For years, you’ve raved to me about Matisse:
his colours! scything lines! the empty space
as potent as the shapes, the bold release
of cut-outs flung at walls, at age’s face:
his finest work came last, you said. It can,
with artists, often. You’d draw on him – you swerved
to talk of cave-wall art. I froze, dead-pan.
You’d paint me skinny. When I saw the curved
tattoos and belly-flesh, I cried, relieved.
You see me, paddling jungles, unashamed
to use a wheelchair. Like Matisse. He weaved
between assistants, cut when age had claimed
his dexterous hands. I watch your art release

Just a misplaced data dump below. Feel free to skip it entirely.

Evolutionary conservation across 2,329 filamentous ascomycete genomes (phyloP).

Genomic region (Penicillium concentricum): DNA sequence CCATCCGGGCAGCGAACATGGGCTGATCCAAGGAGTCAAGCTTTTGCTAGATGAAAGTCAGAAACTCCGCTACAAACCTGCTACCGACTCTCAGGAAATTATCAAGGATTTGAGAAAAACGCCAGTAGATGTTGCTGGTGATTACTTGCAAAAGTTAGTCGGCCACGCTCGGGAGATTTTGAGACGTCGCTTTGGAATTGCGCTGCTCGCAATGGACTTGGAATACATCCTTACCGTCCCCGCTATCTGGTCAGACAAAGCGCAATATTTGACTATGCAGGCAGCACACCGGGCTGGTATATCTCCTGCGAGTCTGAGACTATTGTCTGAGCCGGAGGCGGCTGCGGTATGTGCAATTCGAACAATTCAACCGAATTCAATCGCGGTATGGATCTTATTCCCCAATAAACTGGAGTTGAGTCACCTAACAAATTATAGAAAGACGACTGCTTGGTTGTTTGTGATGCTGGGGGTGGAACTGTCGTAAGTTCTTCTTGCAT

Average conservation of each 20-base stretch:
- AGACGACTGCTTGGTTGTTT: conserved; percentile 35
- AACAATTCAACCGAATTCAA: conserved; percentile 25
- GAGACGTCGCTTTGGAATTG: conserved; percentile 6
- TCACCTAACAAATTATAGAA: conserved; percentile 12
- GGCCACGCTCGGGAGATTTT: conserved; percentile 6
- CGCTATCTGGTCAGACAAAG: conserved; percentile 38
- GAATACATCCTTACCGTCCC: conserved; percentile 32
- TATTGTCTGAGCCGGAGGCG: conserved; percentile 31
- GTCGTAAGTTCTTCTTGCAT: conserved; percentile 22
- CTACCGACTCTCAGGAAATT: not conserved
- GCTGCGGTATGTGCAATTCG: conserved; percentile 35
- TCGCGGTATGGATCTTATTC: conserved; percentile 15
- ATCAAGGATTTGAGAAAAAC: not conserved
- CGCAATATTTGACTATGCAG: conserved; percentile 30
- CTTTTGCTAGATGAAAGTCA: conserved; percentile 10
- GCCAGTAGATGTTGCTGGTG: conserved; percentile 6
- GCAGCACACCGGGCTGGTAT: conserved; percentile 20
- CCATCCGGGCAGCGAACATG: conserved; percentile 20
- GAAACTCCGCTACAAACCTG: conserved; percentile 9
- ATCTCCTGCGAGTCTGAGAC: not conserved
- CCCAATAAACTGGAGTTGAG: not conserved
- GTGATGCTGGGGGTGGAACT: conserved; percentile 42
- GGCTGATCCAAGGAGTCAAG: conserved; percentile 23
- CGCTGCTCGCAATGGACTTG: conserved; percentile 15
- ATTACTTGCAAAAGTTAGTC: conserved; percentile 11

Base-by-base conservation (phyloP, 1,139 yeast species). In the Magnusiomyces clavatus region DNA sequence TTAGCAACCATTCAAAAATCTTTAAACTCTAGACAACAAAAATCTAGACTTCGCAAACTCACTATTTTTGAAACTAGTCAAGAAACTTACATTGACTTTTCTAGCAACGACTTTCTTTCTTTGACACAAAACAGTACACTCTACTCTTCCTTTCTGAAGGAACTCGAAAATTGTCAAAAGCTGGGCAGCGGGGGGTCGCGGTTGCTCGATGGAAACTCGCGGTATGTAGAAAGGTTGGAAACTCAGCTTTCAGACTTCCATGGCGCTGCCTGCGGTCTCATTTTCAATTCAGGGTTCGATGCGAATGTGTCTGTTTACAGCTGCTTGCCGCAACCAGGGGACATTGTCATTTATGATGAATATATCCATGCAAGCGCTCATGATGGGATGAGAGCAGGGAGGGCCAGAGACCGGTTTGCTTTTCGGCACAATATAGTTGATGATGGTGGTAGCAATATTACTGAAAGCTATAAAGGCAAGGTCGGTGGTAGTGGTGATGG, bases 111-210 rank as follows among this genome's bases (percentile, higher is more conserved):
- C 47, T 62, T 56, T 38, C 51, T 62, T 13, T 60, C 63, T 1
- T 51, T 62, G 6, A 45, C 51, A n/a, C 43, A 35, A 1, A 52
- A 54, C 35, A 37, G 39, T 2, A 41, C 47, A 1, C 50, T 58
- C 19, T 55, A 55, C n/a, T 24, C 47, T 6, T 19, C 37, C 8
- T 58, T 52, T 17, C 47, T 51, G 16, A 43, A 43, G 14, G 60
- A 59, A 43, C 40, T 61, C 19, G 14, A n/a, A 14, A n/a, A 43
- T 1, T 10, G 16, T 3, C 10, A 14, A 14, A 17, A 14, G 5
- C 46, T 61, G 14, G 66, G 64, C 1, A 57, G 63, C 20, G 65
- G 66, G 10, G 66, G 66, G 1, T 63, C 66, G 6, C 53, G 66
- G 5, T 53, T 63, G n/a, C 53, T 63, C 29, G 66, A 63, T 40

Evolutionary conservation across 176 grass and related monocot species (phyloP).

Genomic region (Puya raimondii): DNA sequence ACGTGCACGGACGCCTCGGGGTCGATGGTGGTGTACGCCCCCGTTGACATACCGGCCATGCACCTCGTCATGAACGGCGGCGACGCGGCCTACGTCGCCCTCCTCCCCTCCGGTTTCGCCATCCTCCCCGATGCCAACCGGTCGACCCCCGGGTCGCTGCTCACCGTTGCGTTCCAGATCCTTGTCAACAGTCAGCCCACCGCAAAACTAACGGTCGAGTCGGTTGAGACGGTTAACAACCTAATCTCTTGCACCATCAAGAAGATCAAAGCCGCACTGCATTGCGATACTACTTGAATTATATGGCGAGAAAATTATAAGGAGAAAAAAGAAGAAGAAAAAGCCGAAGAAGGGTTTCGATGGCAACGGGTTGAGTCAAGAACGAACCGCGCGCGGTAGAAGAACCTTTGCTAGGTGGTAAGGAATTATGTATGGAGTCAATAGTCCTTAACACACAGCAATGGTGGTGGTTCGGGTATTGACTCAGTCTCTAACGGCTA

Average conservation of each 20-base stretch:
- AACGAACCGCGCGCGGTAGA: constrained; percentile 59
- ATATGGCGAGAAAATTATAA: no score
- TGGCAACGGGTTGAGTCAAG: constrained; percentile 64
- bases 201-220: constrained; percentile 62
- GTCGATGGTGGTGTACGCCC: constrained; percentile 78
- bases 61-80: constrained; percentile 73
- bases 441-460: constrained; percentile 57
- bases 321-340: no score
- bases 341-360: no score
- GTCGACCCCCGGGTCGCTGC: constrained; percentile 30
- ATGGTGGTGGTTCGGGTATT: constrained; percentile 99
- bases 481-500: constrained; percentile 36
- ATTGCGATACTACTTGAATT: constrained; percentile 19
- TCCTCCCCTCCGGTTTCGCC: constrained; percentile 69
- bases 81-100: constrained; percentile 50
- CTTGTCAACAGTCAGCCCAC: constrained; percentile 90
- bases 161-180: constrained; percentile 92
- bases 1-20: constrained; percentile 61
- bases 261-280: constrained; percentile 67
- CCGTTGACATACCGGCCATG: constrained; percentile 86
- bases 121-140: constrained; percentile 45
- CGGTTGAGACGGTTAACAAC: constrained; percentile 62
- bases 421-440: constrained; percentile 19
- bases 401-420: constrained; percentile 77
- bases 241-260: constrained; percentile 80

and knuckles swelling. Don’t forget Matisse.
Thanks (I think) to Napowrimo.net for the prompt to write a sad sonnet, simply expressed, and to Robert Lee Brewer for Writers' Digest April Poem-a-day challenge for the prompt to write a poem about an artist.
See the new NaPoWriMo poems as they pop up, complete with pics of the handwritten drafts, natter to me, and help me with titles for them, via whatever social media you call home:
All my poems on this site are now #FreeForPoets to play with, to write hybrid forms such as glosas, coupling poems, golden shovels, acrostics, centos, and erasures. Full permissions here: #FreeForPoets.